The test scenario uses all of your system’s processing power to render a photorealistic 3D scene (from the viral “No Keyframes” animation by AixSponza). This scene makes use of various different algorithms to stress all available processor cores.
In fact, CINEBENCH can measure systems with up to 64 processor threads. The test scene contains approximately 2,000 objects containing more than 300,000 total polygons and uses sharp and blurred reflections, area lights and shadows, procedural shaders, antialiasing, and much more. The result is given in points (pts). The higher the number, the faster your processor.
Graphics Card Performance (OpenGL)
This procedure uses a complex 3D scene depicting a car chase (by renderbaron) which measures the performance of your graphics card in OpenGL mode. The performance depends on various factors, such as the GPU processor on your hardware, but also on the drivers used. The graphics card has to display a huge amount of geometry (nearly 1 million polygons) and textures, as well as a variety of effects, such as environments, bump maps, transparency, lighting and more to evaluate the performance across different disciplines and give a good average overview of the capabilities of your graphics hardware. The result given is measured in frames per second (fps). The higher the number, the faster your graphics card.
Here the ordering was according to the Rendering with 1 CPU, the overclocked OCZ Reaper came in second.
Ordering was done according to the average FPS score. There’s about 3 FPS between them all.
CPU Arithmetic Test:
Results Interpretation : Higher index values are better.
Benchmarks the ALU and FPU processor units
Dhrystone (MIPS) – higher results are better, i.e. better integer performance.
Whetstone (MFLOPS) – higher results are better, i.e. better floating-point performance.
Higher is better and it appears the OCZ Gold actually came out the best, but the scores are all very close.
Cache and Memory Test:
Benchmark the processors’ caches and memory access (transfer speed).
Cache/Memory Bandwidth (MB/s) – higher results are better, i.e. faster memory bandwidth.
Speed Factor (MB/s) – lower results are better, i.e. less difference between processor cache speed and memory speed.
Here again the OCZ Reaper has a decent performance, all of these tests are close really though.
CPU Multi-Media Benchmark.
Results Interpretation : Higher index values are better.
Benchmark the (W)MMX(2), SSE(2/3/4), AVX processor units.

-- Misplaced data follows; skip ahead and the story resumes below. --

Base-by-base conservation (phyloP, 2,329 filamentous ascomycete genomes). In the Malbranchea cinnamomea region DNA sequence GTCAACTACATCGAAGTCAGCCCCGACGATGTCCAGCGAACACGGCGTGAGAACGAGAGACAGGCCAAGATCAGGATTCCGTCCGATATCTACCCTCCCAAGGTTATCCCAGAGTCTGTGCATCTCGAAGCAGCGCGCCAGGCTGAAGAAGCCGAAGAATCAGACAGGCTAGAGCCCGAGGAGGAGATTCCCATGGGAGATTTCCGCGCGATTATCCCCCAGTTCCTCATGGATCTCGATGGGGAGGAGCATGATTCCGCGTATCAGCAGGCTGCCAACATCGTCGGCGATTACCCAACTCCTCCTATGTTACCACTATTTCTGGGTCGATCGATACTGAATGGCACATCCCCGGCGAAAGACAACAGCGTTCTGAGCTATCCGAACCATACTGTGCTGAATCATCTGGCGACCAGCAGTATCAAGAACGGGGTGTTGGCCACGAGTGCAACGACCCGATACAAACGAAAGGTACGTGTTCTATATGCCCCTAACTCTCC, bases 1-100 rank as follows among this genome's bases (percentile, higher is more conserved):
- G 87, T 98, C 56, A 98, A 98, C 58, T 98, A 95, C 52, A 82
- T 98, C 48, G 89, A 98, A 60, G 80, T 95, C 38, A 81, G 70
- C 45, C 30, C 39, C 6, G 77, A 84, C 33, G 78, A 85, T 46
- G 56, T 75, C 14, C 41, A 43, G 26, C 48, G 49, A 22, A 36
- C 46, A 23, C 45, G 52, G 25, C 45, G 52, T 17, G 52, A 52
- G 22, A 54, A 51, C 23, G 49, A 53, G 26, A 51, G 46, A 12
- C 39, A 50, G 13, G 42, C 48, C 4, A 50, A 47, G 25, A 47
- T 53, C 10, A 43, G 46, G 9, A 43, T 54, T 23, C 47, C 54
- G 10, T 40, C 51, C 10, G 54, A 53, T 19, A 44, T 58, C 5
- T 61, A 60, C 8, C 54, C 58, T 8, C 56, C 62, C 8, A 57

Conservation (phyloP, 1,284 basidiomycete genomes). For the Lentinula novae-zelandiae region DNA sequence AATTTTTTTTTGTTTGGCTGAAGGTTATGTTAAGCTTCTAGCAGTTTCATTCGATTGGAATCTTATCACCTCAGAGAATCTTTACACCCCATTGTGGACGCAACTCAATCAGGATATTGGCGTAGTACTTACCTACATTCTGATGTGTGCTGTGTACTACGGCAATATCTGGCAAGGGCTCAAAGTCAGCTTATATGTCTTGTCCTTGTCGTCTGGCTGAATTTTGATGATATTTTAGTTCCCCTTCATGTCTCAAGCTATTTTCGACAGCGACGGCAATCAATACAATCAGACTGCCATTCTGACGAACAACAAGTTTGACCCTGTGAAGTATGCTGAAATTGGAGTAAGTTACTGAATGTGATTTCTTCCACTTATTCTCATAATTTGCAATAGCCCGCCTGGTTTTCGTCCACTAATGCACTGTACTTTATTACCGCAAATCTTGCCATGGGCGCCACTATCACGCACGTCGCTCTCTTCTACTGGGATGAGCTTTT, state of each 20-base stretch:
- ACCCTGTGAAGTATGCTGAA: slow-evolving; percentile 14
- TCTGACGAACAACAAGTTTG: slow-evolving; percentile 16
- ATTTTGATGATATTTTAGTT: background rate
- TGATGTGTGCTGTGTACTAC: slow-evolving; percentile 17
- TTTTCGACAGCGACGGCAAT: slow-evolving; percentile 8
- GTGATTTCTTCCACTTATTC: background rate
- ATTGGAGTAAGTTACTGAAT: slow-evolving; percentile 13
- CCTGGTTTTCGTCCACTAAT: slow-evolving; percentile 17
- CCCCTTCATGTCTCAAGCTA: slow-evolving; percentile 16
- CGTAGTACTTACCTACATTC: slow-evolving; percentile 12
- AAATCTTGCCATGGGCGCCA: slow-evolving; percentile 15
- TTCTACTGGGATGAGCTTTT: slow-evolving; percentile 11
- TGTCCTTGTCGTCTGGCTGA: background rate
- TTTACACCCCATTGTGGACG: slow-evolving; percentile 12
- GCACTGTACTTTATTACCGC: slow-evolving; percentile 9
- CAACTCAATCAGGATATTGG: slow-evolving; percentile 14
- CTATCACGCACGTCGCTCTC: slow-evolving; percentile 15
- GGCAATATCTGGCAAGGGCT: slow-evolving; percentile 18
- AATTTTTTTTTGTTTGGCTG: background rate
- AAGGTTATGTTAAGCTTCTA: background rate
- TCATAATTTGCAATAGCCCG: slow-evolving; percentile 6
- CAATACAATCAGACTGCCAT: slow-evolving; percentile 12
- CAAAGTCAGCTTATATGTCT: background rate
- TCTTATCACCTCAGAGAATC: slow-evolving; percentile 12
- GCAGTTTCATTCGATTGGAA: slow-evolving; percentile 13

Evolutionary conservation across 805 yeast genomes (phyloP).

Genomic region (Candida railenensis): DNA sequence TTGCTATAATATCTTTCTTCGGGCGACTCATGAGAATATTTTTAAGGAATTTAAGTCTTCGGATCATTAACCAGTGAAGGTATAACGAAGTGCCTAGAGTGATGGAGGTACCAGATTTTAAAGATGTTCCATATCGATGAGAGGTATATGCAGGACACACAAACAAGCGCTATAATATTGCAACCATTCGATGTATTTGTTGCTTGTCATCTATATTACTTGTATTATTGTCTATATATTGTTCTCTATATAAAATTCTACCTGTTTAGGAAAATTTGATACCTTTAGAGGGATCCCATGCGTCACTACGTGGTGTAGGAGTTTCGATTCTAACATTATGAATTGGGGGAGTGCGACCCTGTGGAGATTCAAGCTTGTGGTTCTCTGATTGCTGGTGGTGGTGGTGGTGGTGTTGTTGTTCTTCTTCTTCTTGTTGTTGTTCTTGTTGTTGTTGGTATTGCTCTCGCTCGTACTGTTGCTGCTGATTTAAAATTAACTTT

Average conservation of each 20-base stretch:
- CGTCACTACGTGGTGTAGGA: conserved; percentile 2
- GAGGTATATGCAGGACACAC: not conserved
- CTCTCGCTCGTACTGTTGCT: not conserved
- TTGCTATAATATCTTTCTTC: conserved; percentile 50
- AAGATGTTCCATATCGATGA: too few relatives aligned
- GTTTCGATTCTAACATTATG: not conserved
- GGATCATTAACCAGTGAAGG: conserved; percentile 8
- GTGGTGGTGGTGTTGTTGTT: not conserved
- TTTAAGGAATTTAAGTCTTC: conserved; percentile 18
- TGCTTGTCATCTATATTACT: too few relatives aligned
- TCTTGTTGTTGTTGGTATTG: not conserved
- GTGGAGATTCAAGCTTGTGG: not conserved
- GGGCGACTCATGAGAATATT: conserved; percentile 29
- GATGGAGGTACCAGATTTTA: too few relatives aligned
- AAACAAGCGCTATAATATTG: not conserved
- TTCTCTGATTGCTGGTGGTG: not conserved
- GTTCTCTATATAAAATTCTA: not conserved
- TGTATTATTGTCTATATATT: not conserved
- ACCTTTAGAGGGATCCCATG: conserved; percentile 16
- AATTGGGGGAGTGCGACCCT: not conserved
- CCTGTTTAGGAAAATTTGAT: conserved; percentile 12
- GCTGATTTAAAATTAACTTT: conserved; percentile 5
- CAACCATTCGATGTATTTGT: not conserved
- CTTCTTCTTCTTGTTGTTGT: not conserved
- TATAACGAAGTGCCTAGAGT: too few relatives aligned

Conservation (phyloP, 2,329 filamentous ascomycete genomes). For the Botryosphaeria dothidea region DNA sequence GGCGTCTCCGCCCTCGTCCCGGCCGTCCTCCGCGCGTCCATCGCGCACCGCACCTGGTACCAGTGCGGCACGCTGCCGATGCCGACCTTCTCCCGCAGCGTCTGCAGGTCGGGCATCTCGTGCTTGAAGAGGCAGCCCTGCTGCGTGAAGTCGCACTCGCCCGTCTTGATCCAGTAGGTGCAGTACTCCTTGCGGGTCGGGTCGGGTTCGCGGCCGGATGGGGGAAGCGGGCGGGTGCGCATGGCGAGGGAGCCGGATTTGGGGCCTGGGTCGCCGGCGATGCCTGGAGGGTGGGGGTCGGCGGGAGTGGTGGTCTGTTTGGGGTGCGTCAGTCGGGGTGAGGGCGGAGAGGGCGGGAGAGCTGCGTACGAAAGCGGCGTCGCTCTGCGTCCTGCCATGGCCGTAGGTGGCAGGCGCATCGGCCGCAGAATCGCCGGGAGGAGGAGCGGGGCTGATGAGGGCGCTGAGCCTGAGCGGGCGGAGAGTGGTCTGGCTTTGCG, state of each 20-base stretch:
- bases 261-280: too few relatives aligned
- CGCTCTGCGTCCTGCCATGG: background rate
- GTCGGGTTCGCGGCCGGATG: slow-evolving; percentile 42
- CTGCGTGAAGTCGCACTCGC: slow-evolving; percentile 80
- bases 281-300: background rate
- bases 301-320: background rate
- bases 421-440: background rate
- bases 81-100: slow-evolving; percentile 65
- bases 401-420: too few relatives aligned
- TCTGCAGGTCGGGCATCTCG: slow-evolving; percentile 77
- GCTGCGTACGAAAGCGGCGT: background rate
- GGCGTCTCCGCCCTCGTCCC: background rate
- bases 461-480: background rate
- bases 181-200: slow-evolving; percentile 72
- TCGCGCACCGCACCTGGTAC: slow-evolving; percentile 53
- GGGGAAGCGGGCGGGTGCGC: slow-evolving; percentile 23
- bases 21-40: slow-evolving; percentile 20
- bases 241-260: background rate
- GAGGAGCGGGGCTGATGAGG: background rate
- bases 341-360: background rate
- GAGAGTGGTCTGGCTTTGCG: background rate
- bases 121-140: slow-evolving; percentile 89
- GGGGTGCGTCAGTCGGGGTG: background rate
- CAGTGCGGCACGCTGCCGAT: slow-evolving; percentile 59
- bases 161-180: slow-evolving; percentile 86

Multi-Media Integer (Pixels/s) – higher results are better, i.e. better integer performance.
Multi-Media Single/Double Float (Pixels/s) – higher results are better, i.e. better floating-point performance.
The 1866 Kingston odes the best, but that should be expected, but there all nice and close.
Memory Bandwidth test:
Benchmark the memory bandwidth of your computer
Integer Memory Bandwidth (MB/s) – higher results are better, i.e. faster memory bandwidth.
Float Memory Bandwidth (MB/s) – higher results are better, i.e. faster memory bandwidth.
There’s a big difference here though with the results with the OCZ Reaper at 1600MHZ.
Memory Latency Test:
Benchmark the latency (response time) of processors’ caches and memory
The latency of caches is measured in processor clocks (i.e. how many clocks it takes for the data to be ready) as it is dependent on the processor clock speed.
The latency of memory is measured in nanoseconds as it is typically independent on processor clock speed.
Latency: Lower is better
Speed Factor: Lower is better
With this final test, lower scores are better so the 1866Mhz Kingston is better but we’re talking nanoseconds.
Seriously though, in all of these tests, the scores are very close, there’s really not much of a difference in the grand scheme of things.
The OCZ Reaper Edition ram performs well overall, but I did expect it to perform a bit better as it is considered enthusiast ram. Still though, it’s a decent performer that I think anyone would be happy with really.
It looks as though it should be able to overclock, but it really doesn’t, at least for me it didn’t work well. This happens though with some ram, some overclocks more than others.
The heat pipes on the ram do make it large in size making it possibly not able to fit with some CPU coolers.
-Not the best for overclocking